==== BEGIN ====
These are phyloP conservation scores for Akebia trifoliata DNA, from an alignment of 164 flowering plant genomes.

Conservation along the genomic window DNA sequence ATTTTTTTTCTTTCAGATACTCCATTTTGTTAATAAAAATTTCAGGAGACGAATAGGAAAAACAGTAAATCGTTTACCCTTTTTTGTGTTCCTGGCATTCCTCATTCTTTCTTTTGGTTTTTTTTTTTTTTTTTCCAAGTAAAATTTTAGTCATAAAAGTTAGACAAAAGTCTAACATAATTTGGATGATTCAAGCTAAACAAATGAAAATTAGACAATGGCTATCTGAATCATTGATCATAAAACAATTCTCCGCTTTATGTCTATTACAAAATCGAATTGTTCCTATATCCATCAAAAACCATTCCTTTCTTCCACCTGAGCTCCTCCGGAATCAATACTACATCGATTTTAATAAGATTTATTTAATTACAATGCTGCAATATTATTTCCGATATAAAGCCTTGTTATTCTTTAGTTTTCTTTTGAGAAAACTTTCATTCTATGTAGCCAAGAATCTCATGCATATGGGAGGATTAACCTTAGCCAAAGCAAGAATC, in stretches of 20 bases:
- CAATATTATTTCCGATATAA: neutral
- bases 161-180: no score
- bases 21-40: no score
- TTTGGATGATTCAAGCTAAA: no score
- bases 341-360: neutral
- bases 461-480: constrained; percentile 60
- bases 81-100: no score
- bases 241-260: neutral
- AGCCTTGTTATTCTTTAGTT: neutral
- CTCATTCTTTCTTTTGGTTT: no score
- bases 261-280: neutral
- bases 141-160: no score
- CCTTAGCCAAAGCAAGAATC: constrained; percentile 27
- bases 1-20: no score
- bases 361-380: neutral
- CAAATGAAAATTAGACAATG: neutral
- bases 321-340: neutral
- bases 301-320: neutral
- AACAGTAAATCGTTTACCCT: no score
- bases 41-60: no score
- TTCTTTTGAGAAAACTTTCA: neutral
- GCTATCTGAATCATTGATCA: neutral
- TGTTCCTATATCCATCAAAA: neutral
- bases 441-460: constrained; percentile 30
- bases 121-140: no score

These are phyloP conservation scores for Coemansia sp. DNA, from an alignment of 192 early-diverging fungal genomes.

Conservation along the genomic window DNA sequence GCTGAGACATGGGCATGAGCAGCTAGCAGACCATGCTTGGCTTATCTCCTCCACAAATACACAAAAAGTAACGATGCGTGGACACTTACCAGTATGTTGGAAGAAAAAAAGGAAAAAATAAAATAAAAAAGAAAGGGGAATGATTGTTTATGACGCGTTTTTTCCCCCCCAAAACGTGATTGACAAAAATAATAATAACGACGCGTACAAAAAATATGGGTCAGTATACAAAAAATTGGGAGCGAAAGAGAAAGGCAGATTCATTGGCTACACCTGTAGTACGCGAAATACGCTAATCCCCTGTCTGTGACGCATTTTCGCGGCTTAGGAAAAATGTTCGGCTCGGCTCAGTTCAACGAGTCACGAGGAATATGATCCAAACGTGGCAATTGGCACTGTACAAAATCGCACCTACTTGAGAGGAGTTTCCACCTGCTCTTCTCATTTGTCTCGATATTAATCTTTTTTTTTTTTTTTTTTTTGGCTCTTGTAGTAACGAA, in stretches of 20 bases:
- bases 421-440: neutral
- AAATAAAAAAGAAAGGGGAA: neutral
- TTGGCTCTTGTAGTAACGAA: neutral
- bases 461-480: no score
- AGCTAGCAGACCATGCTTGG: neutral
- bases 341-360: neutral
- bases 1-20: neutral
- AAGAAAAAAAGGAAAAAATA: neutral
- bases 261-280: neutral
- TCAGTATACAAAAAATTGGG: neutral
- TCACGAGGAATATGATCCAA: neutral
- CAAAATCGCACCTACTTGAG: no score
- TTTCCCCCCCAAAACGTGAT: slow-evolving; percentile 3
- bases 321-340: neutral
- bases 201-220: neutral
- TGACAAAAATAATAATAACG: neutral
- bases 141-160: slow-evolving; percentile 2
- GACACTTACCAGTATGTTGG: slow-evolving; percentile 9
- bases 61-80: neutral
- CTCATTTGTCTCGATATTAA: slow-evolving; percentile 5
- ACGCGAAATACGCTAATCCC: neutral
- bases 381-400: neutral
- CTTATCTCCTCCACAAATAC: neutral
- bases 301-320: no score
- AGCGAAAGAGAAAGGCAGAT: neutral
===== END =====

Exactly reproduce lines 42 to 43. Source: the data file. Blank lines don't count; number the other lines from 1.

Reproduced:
- TTTCCCCCCCAAAACGTGAT: slow-evolving; percentile 3
- bases 321-340: neutral